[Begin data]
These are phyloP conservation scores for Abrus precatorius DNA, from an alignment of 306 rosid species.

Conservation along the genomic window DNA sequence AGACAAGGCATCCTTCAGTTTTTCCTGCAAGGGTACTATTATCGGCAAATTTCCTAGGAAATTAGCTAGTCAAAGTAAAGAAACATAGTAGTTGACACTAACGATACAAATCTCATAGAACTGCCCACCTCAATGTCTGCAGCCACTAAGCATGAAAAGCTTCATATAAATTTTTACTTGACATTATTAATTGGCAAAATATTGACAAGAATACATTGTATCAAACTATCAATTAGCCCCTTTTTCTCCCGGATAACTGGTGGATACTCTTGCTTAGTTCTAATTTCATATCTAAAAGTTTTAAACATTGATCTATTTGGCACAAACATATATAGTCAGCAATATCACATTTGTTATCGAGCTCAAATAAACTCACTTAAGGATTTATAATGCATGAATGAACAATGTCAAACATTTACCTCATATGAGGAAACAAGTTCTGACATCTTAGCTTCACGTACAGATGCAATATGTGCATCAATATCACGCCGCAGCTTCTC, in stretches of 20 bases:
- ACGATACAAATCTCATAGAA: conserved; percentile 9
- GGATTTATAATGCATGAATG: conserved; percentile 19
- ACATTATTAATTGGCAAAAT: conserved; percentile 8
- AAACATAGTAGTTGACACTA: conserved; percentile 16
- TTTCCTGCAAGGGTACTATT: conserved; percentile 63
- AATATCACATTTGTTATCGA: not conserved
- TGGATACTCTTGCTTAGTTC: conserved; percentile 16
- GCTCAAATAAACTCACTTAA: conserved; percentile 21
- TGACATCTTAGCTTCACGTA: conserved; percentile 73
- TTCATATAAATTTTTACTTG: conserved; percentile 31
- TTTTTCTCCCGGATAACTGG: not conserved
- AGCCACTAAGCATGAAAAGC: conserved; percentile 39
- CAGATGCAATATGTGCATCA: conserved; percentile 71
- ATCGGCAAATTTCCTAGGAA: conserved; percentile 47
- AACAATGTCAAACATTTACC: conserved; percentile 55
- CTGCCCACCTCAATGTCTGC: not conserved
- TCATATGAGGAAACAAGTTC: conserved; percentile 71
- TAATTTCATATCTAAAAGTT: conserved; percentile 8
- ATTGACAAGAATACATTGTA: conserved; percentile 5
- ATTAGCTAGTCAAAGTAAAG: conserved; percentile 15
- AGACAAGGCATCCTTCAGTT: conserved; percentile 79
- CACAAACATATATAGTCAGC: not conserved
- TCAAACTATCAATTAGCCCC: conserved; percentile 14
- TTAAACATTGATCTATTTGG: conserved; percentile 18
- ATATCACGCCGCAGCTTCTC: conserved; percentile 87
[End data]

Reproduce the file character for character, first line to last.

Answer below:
These are phyloP conservation scores for Abrus precatorius DNA, from an alignment of 306 rosid species.

Conservation along the genomic window DNA sequence AGACAAGGCATCCTTCAGTTTTTCCTGCAAGGGTACTATTATCGGCAAATTTCCTAGGAAATTAGCTAGTCAAAGTAAAGAAACATAGTAGTTGACACTAACGATACAAATCTCATAGAACTGCCCACCTCAATGTCTGCAGCCACTAAGCATGAAAAGCTTCATATAAATTTTTACTTGACATTATTAATTGGCAAAATATTGACAAGAATACATTGTATCAAACTATCAATTAGCCCCTTTTTCTCCCGGATAACTGGTGGATACTCTTGCTTAGTTCTAATTTCATATCTAAAAGTTTTAAACATTGATCTATTTGGCACAAACATATATAGTCAGCAATATCACATTTGTTATCGAGCTCAAATAAACTCACTTAAGGATTTATAATGCATGAATGAACAATGTCAAACATTTACCTCATATGAGGAAACAAGTTCTGACATCTTAGCTTCACGTACAGATGCAATATGTGCATCAATATCACGCCGCAGCTTCTC, in stretches of 20 bases:
- ACGATACAAATCTCATAGAA: conserved; percentile 9
- GGATTTATAATGCATGAATG: conserved; percentile 19
- ACATTATTAATTGGCAAAAT: conserved; percentile 8
- AAACATAGTAGTTGACACTA: conserved; percentile 16
- TTTCCTGCAAGGGTACTATT: conserved; percentile 63
- AATATCACATTTGTTATCGA: not conserved
- TGGATACTCTTGCTTAGTTC: conserved; percentile 16
- GCTCAAATAAACTCACTTAA: conserved; percentile 21
- TGACATCTTAGCTTCACGTA: conserved; percentile 73
- TTCATATAAATTTTTACTTG: conserved; percentile 31
- TTTTTCTCCCGGATAACTGG: not conserved
- AGCCACTAAGCATGAAAAGC: conserved; percentile 39
- CAGATGCAATATGTGCATCA: conserved; percentile 71
- ATCGGCAAATTTCCTAGGAA: conserved; percentile 47
- AACAATGTCAAACATTTACC: conserved; percentile 55
- CTGCCCACCTCAATGTCTGC: not conserved
- TCATATGAGGAAACAAGTTC: conserved; percentile 71
- TAATTTCATATCTAAAAGTT: conserved; percentile 8
- ATTGACAAGAATACATTGTA: conserved; percentile 5
- ATTAGCTAGTCAAAGTAAAG: conserved; percentile 15
- AGACAAGGCATCCTTCAGTT: conserved; percentile 79
- CACAAACATATATAGTCAGC: not conserved
- TCAAACTATCAATTAGCCCC: conserved; percentile 14
- TTAAACATTGATCTATTTGG: conserved; percentile 18
- ATATCACGCCGCAGCTTCTC: conserved; percentile 87